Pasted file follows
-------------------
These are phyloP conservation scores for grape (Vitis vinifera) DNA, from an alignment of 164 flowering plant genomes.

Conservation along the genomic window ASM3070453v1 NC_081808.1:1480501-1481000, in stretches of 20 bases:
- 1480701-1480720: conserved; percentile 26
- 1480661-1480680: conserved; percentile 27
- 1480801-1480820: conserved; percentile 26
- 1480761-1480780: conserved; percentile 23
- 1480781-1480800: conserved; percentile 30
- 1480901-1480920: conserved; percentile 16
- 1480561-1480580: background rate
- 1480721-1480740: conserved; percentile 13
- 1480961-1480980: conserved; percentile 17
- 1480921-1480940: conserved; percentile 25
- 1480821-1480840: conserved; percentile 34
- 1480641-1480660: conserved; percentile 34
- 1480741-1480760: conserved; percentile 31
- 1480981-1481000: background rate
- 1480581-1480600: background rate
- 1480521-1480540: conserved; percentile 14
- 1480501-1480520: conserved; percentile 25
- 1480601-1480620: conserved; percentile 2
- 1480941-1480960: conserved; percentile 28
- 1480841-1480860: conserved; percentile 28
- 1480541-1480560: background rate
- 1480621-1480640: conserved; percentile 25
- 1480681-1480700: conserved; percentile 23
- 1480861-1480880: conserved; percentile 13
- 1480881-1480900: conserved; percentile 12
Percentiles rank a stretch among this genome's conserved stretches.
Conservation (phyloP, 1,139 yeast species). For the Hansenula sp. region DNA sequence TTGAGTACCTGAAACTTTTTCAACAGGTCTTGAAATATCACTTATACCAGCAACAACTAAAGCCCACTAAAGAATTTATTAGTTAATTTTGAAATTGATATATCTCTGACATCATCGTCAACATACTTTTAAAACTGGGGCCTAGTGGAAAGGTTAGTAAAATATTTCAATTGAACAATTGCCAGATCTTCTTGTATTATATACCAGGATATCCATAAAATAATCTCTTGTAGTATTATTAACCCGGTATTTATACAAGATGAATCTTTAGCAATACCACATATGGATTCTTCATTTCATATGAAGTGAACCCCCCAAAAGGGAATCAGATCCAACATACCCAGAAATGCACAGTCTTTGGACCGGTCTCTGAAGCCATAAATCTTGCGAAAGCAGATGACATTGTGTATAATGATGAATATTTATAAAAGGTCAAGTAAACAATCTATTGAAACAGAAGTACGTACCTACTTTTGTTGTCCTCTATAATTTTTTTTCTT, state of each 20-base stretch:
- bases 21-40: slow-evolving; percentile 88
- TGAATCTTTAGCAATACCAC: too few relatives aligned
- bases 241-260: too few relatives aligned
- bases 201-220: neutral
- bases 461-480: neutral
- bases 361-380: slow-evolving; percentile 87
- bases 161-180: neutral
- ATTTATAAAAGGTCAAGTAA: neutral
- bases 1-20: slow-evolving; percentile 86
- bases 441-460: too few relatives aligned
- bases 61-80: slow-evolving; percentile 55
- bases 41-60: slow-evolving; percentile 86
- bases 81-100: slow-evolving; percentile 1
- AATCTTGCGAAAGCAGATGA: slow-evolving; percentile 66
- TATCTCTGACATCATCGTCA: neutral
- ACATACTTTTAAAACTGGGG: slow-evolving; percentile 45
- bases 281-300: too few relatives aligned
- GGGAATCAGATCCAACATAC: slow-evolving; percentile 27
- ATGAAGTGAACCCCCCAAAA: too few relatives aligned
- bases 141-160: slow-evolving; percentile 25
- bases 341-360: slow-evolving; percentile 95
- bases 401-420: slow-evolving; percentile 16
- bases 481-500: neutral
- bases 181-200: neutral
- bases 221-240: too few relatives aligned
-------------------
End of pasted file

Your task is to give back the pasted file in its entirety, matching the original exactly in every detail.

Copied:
These are phyloP conservation scores for grape (Vitis vinifera) DNA, from an alignment of 164 flowering plant genomes.

Conservation along the genomic window ASM3070453v1 NC_081808.1:1480501-1481000, in stretches of 20 bases:
- 1480701-1480720: conserved; percentile 26
- 1480661-1480680: conserved; percentile 27
- 1480801-1480820: conserved; percentile 26
- 1480761-1480780: conserved; percentile 23
- 1480781-1480800: conserved; percentile 30
- 1480901-1480920: conserved; percentile 16
- 1480561-1480580: background rate
- 1480721-1480740: conserved; percentile 13
- 1480961-1480980: conserved; percentile 17
- 1480921-1480940: conserved; percentile 25
- 1480821-1480840: conserved; percentile 34
- 1480641-1480660: conserved; percentile 34
- 1480741-1480760: conserved; percentile 31
- 1480981-1481000: background rate
- 1480581-1480600: background rate
- 1480521-1480540: conserved; percentile 14
- 1480501-1480520: conserved; percentile 25
- 1480601-1480620: conserved; percentile 2
- 1480941-1480960: conserved; percentile 28
- 1480841-1480860: conserved; percentile 28
- 1480541-1480560: background rate
- 1480621-1480640: conserved; percentile 25
- 1480681-1480700: conserved; percentile 23
- 1480861-1480880: conserved; percentile 13
- 1480881-1480900: conserved; percentile 12
Percentiles rank a stretch among this genome's conserved stretches.
Conservation (phyloP, 1,139 yeast species). For the Hansenula sp. region DNA sequence TTGAGTACCTGAAACTTTTTCAACAGGTCTTGAAATATCACTTATACCAGCAACAACTAAAGCCCACTAAAGAATTTATTAGTTAATTTTGAAATTGATATATCTCTGACATCATCGTCAACATACTTTTAAAACTGGGGCCTAGTGGAAAGGTTAGTAAAATATTTCAATTGAACAATTGCCAGATCTTCTTGTATTATATACCAGGATATCCATAAAATAATCTCTTGTAGTATTATTAACCCGGTATTTATACAAGATGAATCTTTAGCAATACCACATATGGATTCTTCATTTCATATGAAGTGAACCCCCCAAAAGGGAATCAGATCCAACATACCCAGAAATGCACAGTCTTTGGACCGGTCTCTGAAGCCATAAATCTTGCGAAAGCAGATGACATTGTGTATAATGATGAATATTTATAAAAGGTCAAGTAAACAATCTATTGAAACAGAAGTACGTACCTACTTTTGTTGTCCTCTATAATTTTTTTTCTT, state of each 20-base stretch:
- bases 21-40: slow-evolving; percentile 88
- TGAATCTTTAGCAATACCAC: too few relatives aligned
- bases 241-260: too few relatives aligned
- bases 201-220: neutral
- bases 461-480: neutral
- bases 361-380: slow-evolving; percentile 87
- bases 161-180: neutral
- ATTTATAAAAGGTCAAGTAA: neutral
- bases 1-20: slow-evolving; percentile 86
- bases 441-460: too few relatives aligned
- bases 61-80: slow-evolving; percentile 55
- bases 41-60: slow-evolving; percentile 86
- bases 81-100: slow-evolving; percentile 1
- AATCTTGCGAAAGCAGATGA: slow-evolving; percentile 66
- TATCTCTGACATCATCGTCA: neutral
- ACATACTTTTAAAACTGGGG: slow-evolving; percentile 45
- bases 281-300: too few relatives aligned
- GGGAATCAGATCCAACATAC: slow-evolving; percentile 27
- ATGAAGTGAACCCCCCAAAA: too few relatives aligned
- bases 141-160: slow-evolving; percentile 25
- bases 341-360: slow-evolving; percentile 95
- bases 401-420: slow-evolving; percentile 16
- bases 481-500: neutral
- bases 181-200: neutral
- bases 221-240: too few relatives aligned